Steamboat Movement Fest embodies ‘The Art of Being Human’ theme
STEAMBOAT SPRINGS — When renowned Kemetic Yoga instructor Jill Minard first started practicing yoga, she felt like layers were being shed.
“Doubt, things I was insecure about, things I’ve gone through — yoga helped me shed those layers, and through the practice, I became more sure of myself and realized it’s OK to feel human and make mistakes,” said Minard, who comes from Houston’s Kemetic Yoga Studio to be one of this year’s headlining instructors at the fourth annual Steamboat Movement Festival.
“By shedding those layers, yoga takes you back to the beauty of yourself — from the inside out,” Minard explained.
The four-day festival, which is a combination of yoga, music, dance and all things movement, kicked off Thursday and will continue with a slew of free and community-based events throughout the weekend until its closing ceremony from 3:30 to 4:30 p.m. Sunday at the Bud Werner Memorial Library, which is serving as “home base” this year.
Classes, workshops, immersions and panel discussions will also take place at various other locations, including the Depot Art Center, the Yoga Center of Steamboat, the top of Gondola at Steamboat Ski Area and Sundance Studio.
Other headliners include Jeremy Wolfe, Tyrone Beverly and Patrick Harrington, as well as music by the mantra rock band Katie Wise & the Bhakti Explosion, Buddha Bomb and others.
Talaya Thomas, executive director/co-founder of Steamboat Movement Fest, created the nonprofit in 2014 with Kristen Rockford. The festival has grown to include 25 distinguished yoga instructors, musicians and fitness specialists from around the country and seven local instructors.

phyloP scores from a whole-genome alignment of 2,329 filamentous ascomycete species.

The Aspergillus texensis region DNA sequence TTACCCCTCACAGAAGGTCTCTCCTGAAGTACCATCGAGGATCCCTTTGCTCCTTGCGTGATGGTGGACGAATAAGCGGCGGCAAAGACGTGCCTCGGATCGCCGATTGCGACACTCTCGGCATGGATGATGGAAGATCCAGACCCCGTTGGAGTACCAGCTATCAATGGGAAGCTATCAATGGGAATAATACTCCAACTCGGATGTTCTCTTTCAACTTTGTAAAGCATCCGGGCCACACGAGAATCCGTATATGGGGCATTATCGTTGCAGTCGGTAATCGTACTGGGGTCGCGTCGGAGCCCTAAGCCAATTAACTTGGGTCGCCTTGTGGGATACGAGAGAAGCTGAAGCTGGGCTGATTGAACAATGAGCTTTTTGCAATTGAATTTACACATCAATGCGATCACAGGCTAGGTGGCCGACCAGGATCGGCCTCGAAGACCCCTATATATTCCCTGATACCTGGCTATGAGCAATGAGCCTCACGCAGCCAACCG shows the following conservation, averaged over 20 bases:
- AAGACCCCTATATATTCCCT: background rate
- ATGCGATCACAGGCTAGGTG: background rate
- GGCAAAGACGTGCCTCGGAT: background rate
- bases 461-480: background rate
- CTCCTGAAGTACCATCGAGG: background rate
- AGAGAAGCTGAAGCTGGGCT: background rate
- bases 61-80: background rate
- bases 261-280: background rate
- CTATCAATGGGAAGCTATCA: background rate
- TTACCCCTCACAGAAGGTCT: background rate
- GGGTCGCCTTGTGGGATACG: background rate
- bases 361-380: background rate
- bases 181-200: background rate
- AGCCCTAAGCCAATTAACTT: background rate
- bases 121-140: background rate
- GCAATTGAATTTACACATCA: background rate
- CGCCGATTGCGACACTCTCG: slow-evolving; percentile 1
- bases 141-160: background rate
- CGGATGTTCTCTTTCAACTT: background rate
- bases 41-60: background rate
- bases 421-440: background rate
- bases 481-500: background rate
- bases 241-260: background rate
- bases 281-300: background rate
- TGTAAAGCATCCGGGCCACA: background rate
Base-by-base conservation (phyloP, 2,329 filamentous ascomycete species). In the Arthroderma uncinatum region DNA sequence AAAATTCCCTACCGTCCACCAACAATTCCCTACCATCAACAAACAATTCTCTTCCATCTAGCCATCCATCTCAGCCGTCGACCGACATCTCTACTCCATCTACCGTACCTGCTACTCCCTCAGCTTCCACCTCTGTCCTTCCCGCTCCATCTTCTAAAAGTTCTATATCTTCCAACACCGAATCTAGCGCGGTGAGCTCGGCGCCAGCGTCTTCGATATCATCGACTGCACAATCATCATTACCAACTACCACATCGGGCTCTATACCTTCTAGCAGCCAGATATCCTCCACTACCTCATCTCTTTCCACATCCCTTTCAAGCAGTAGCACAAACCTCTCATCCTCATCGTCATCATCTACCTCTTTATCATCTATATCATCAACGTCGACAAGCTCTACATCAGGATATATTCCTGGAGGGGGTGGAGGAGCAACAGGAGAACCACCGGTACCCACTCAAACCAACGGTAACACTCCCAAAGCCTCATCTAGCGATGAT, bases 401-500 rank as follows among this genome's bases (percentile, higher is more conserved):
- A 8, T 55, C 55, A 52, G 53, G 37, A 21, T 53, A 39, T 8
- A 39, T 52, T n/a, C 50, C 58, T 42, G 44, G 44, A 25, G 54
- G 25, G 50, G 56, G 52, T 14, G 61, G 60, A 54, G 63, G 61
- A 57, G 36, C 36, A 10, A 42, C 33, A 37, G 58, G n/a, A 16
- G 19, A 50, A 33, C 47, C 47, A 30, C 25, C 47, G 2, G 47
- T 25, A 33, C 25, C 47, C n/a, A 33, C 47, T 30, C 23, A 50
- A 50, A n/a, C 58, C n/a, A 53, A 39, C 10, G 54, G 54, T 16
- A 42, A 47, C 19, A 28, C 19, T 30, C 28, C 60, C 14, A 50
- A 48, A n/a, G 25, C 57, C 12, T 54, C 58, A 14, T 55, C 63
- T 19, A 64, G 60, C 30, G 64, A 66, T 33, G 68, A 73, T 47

What: Steamboat Movement Fest
When: Thursday, Aug. 9 to Sunday, Aug. 12
Where: Variety of locations with the festival’s homebase at Bud Werner Memorial Library, 1289 Lincoln Ave.
Tickets and schedule: SteamboatMovementFest.com
New this year is the “SMFx Speaker Series,” inspired by TED talks, which consists of discussions on this year’s theme, “The Art of Being Human.” This series is free and open to the public as are the opening and closing ceremonies.
“We’re taught so many other things — how to read, how to write, how to be good students, how to drive a car, etc. — what we’re not taught is how to be human, how to love ourselves, care for others or how we deal with our mental state,” Thomas said. “Now, we go to yoga to figure out all of these things.
“We have faith that, if we can create a space for people to connect more with love, gratitude, compassion, kindness and connection within themselves, it will trickle out into the world,” Thomas said. “But, like Buddha says, ‘Change must start from within.’”
Through yoga, the Steamboat Movement Fest strives to provide a gateway to healing through breath-work, meditation and discussions aimed at inspiring mental and physical well-being. Thomas said the event is also an alternative to drinking activities.
“Self care comes from within,” Thomas said. “Mental health and addiction, it starts with within. The theme this year is all about the tools that help us, as adults, deal with our mental health. For kids, it’s how do we not even get there. It’s about teaching them that we all belong and that being yourself is fitting in.”
Visit steamboatmovementfest.com for a full schedule and list of instructors.
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